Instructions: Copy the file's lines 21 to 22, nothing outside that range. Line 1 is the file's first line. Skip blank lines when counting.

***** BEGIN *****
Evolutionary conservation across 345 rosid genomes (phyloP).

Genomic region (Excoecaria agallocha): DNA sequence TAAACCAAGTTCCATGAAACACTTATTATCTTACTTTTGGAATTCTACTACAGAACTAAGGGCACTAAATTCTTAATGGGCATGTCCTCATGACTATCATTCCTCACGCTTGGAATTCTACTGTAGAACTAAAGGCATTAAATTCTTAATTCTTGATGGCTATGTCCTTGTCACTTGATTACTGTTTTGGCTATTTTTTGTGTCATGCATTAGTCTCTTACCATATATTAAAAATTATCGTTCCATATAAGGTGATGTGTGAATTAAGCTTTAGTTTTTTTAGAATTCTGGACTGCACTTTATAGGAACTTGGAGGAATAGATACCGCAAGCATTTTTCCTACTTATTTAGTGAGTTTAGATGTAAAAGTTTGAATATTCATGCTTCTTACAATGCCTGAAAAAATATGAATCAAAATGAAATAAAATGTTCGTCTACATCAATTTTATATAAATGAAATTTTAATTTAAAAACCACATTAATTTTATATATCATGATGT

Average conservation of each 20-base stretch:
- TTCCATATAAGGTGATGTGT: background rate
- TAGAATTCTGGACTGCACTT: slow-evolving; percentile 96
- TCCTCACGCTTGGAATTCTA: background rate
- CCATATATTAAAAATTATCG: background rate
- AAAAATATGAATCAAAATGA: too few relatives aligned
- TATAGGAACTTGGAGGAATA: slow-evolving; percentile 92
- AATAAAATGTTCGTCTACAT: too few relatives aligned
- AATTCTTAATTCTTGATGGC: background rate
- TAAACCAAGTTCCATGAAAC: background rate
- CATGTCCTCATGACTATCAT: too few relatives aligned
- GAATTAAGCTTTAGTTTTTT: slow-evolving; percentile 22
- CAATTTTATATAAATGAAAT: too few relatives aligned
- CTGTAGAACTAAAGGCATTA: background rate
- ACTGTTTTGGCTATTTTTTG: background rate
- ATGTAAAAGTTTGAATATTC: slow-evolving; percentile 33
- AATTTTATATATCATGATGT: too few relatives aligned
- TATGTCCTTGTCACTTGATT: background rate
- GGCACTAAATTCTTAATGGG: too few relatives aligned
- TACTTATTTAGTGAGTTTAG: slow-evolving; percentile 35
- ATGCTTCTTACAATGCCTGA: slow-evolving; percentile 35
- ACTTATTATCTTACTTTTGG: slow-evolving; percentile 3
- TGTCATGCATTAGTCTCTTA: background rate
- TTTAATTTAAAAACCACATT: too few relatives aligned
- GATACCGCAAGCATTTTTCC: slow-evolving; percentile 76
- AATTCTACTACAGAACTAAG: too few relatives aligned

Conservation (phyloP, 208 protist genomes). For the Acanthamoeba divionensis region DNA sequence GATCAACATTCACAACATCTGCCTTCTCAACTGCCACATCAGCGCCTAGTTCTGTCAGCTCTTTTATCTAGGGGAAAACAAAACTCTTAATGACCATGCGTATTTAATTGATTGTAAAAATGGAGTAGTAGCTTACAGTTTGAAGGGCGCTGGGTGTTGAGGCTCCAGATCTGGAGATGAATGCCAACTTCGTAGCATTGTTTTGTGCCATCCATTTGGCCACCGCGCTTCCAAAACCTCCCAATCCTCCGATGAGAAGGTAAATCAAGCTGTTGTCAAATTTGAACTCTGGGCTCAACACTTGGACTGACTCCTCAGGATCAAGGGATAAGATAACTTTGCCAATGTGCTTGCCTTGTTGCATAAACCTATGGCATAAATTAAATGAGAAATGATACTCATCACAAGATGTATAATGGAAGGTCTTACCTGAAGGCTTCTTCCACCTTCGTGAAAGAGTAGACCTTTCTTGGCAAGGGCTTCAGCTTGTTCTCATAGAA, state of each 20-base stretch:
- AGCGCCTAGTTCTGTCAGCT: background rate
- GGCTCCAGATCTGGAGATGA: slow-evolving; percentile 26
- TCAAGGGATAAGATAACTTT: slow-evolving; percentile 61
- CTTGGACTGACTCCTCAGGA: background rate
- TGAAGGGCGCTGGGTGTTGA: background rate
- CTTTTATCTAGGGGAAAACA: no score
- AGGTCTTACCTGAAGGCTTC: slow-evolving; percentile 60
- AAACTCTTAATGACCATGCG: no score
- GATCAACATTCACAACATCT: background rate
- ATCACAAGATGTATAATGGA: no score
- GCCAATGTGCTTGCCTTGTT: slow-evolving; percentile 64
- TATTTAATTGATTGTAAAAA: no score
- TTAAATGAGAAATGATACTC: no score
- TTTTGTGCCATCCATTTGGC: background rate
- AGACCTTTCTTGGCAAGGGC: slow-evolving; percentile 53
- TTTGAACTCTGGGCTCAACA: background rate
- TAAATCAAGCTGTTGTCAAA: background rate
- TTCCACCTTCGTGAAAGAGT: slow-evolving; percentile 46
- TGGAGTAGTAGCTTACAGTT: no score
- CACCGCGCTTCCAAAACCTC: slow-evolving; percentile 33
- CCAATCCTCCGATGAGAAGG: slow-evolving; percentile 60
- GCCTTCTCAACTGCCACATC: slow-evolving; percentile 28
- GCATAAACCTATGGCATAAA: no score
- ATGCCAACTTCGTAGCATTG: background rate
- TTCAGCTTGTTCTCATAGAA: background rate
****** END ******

- GGCACTAAATTCTTAATGGG: too few relatives aligned
- TACTTATTTAGTGAGTTTAG: slow-evolving; percentile 35